Many cultures today – including Western culture – have a subjective, pragmatic, relativistic, and democratic view of ethics and morality. Historic Christianity, however, has an objective foundation for absolute norms. Here are five points Kenneth Samples gives to explain the Christian foundation for ethics (I’ve summarized and slightly edited these):
“1) Morality originates in God’s perfect character and immutable nature. Objective moral principles are not only compatible with the Christian worldview, but are also exactly what would be expected in a world made by an infinite, eternal, holy, just, and loving Creator. The source and foundation for the ethical absolutes reflected in Christianity are found in the God of the Bible. Moral ideals stem from his perfect character and unchanging nature.”
“2) Moral values are objective, universal, unchanging, and discoverable. The ethical principles so central to the historic Christian worldview are distinct from and independent of the human mind and will. Therefore they are objective instead of subjective. These universal values are an ‘abiding and fixed reality common to all.’”
“3) Moral values are prescriptive in nature. Prescriptive moral values involve the distinctly ethical ‘ought’ or ‘should.’ To have objective morality requires a ‘right’ that should be followed and a ‘wrong’ that ought to be avoided. The prescriptive nature of ethics (an immediate and direct moral awareness in humans) compels right or correct conduct.”
“4) Subjective ethics are inadequate, incoherent, and pragmatically unlivable. An ethical approach to life based solely upon an individual’s likes, tastes, or preferences cannot function as a viable moral philosophy. A morality relative to either a person or a culture is ultimately incoherent (in effect, such a morality denies itself). Moral relativism, which pervades much of Western culture, leads to the logical quagmire of thinking that…no code of values exceeds any other, and all moral choices are equal.”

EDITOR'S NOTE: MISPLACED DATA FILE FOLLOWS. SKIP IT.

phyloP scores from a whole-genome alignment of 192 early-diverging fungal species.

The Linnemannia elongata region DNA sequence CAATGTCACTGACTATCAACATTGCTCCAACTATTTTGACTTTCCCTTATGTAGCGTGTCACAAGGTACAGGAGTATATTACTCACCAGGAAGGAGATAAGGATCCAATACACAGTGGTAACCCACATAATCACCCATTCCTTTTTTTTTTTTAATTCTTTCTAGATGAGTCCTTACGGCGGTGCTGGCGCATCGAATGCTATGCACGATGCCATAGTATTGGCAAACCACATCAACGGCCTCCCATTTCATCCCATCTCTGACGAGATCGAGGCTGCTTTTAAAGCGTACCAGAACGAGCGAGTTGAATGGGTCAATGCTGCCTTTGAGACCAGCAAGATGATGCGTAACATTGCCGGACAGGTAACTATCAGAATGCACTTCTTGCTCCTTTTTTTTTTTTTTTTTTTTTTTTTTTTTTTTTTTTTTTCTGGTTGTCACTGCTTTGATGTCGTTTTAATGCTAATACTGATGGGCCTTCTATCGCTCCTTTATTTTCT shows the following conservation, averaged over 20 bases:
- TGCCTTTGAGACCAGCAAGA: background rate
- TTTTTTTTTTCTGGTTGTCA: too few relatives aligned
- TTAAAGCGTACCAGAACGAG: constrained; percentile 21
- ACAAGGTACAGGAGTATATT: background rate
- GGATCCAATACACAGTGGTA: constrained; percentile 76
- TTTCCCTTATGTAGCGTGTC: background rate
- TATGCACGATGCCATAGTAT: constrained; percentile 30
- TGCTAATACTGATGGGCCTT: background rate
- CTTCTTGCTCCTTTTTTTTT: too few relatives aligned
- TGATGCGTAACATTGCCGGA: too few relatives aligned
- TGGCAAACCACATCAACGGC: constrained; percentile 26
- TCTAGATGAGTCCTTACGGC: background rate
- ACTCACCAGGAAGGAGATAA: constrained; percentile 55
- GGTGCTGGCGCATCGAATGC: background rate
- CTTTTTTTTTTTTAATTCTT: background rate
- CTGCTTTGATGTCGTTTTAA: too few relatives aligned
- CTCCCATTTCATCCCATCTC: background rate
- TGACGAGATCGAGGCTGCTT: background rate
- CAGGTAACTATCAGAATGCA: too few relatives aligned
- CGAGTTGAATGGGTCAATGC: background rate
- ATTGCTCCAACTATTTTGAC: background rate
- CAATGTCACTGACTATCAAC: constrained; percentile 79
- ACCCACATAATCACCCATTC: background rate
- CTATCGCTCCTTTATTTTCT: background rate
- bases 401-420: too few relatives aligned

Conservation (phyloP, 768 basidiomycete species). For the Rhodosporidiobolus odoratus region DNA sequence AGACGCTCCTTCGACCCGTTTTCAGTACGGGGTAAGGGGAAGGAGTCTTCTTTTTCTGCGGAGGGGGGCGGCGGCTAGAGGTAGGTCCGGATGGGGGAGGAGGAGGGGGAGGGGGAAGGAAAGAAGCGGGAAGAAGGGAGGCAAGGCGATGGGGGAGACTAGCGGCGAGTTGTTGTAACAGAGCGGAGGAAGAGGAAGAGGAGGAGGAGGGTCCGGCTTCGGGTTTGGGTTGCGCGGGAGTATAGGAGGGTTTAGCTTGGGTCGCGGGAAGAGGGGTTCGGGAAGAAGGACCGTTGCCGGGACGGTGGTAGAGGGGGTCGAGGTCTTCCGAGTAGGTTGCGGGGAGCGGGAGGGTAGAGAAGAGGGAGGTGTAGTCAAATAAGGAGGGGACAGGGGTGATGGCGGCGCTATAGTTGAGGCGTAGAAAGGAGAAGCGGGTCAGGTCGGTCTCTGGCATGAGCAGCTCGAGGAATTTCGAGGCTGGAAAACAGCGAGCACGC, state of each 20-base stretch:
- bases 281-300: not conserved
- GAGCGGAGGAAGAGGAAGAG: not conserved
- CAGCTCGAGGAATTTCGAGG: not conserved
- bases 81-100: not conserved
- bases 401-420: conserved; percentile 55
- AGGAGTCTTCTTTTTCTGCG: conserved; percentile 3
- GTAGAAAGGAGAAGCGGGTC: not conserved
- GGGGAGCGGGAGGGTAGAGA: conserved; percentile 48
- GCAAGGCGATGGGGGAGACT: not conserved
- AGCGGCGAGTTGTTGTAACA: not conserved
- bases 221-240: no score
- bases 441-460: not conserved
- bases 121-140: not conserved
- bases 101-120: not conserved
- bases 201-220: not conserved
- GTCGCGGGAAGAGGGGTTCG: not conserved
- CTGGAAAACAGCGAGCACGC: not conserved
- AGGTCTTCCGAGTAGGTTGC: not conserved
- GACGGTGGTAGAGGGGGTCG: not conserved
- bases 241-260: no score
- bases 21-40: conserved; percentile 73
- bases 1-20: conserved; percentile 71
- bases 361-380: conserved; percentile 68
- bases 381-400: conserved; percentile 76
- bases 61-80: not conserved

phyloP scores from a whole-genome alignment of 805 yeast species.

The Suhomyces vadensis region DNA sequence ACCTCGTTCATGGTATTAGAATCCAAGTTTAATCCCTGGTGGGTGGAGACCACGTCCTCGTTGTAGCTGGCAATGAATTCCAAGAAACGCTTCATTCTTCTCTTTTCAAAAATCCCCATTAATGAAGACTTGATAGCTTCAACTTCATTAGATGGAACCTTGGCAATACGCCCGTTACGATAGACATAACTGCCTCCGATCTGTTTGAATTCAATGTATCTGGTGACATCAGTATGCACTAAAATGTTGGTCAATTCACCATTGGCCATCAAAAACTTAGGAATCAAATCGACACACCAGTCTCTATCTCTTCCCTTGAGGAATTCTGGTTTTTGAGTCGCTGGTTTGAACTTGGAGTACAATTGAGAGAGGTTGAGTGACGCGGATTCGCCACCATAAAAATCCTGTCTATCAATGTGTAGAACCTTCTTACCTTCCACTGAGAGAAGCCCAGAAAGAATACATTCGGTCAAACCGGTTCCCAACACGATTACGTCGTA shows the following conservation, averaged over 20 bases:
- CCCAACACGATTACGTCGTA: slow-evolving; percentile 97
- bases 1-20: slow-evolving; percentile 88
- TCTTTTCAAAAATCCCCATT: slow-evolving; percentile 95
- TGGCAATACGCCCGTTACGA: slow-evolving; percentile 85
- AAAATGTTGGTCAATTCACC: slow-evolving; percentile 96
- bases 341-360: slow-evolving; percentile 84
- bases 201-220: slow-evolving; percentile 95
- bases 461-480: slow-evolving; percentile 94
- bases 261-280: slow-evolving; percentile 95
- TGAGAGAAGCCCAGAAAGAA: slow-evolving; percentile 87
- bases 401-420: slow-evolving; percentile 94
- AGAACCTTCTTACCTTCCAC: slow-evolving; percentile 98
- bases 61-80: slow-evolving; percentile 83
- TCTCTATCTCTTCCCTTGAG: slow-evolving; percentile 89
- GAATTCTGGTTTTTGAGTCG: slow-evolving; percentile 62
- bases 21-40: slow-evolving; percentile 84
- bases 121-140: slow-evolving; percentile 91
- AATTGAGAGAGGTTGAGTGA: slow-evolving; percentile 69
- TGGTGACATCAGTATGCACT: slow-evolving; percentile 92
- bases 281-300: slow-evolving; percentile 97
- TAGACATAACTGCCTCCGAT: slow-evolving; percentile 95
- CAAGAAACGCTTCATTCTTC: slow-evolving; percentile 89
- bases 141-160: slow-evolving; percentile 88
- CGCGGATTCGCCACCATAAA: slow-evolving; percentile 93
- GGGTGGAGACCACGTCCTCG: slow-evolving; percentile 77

“5) The God of the Bible endowed the universe and especially human kind with value, meaning, and significance. Imagining how a universe without God (and in particular the sovereign Lord revealed explicitly in Scripture) could have value, meaning, and purpose, especially with regard to individual human beings, is problematic. If the universe and humanity are merely products of blind, accidental, and purely natural processes – then a genuine enduring value for life is extremely difficult to identify and justify. Accidental creatures with no ultimate purpose or end are hard pressed to impart any permanent significance to their own lives.”
For the entire helpful discussion, see chapter 11 of A World of Difference by Kenneth Samples.